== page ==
The right wing press and the hard Blairites have reacted with fury to the victory of Ed Miliband as Labour leader.
They had decided that David Miliband was the safest possible defender of the New Labour legacy. His defeat, especially when it involved the votes of trade unionists, was therefore a disaster.
Ed defeated David by a little over 1 percent. Ed Balls came third, Andy Burnham fourth and Diane Abbott last in the ballot of MPs, members and trade unionists.
On Monday the right wing papers were full of bitter fury. The Sun carried a cartoon which had Ed Miliband as a creature from another planet surrounded by trade unionists as little green men wearing cloth caps and chanting “Shoot to Kill”.
“New Labour is dead,” lamented the Telegraph, denouncing Ed Miliband’s “doctrinaire socialism”. “Last rites for New Labour,” agreed the Mail.
It’s very positive that the man chosen by Peter Mandelson and Tony Blair isn’t Labour’s leader. But Ed Miliband is not the “Red Ed” some of the press has tried to paint.
His policies are not at all radical, though there’s no doubt that many in the Labour Party will feel there are new opportunities and new possibilities now.
Tony Woodley, joint general secretary of the Unite union, said, “Ed has won by hitting the issues people care about—stopping the assassination of public services, fighting for a living wage, standing up for manufacturing, for a better future for young people.”
Ed Miliband’s victory can open a gap for the left that would not have been there if David had won. It can be used to involve more layers of the Labour Party in action against the cuts, and is another avenue to bring pressure to bear on Labour to fight.
The votes of union members were crucial and the media have tried to whip up a storm about the unions’ involvement in the campaign.
But there is nothing undemocratic about this.
Nearly 250,000 trade unionists and members of affiliated societies cast votes. It wasn’t a block vote where a union leader simply swings hundreds of thousands of votes one way.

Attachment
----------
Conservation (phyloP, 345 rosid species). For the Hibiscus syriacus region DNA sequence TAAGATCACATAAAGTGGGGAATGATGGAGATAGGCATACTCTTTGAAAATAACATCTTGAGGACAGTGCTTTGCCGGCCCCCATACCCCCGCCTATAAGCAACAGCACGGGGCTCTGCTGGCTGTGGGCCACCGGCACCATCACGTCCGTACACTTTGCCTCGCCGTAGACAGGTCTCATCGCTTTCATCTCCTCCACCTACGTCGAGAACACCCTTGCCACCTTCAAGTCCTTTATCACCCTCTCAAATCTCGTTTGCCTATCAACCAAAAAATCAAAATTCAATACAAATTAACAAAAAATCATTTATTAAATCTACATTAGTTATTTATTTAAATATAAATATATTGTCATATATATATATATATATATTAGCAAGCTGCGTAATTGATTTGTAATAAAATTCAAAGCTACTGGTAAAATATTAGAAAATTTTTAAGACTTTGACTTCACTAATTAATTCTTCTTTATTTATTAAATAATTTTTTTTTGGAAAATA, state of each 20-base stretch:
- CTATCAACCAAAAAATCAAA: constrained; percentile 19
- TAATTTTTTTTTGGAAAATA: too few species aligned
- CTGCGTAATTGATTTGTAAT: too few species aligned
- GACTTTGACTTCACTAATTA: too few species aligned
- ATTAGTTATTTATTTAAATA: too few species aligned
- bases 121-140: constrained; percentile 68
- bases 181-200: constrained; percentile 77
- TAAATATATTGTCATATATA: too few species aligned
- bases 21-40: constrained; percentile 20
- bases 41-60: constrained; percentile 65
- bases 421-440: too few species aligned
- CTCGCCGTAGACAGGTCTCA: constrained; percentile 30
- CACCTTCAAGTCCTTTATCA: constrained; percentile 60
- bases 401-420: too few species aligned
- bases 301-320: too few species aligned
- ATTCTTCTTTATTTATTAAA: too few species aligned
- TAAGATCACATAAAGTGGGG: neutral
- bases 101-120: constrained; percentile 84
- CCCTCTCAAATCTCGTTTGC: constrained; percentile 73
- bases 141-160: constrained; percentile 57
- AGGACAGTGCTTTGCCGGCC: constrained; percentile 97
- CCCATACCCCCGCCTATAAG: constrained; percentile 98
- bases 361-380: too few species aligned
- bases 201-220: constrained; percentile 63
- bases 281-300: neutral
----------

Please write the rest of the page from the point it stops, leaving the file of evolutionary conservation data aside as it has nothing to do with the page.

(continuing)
And there’s nothing wrong with unions recommending that their members vote a particular way either.
The bankers and the bosses have massive political influence through their money and their ability to blackmail governments with the threat of financial chaos. Why shouldn’t workers have a say?
The real unfairness of the Labour voting system is the weight given to MPs and MEPs. The vote of one MP is equal to 608 ordinary members and 12,915 trade unionists.
Ed Miliband’s victory is an echo of a growing mood. People don’t want more of the politics of Blair that proved so disastrous.
But Miliband will now come under huge pressure to accommodate to the consensus that cuts are inevitable. And the counter pressure from inside Labour will be weak. Just seven MPs backed Diane Abbott. She came third in the members’ vote in her own constituency.
A real break from New Labour needs more than a change of style or saying that you understand “the mood about Iraq”. It means dumping support for privatisation, bullying bosses, the dominance of the market and the war in Afghanistan.
There’s still a way to go to get that. And the real battles will be fought outside Labour.
Labour in office paved the way for David Cameron’s assault on working people. The party has never been, nor can it be, transformed into a socialist force.
But there is an urgent need for united activity against the Tories.
During his election campaign, Ed Miliband talked of the need to win a higher minimum wage and said that Labour’s leadership campaign could be about more than electing one person and instead be about “building a movement”.
To win this requires action against the government, involving mass campaigning, protests and strikes.
Everyone should demand that Ed Miliband supports the resistance.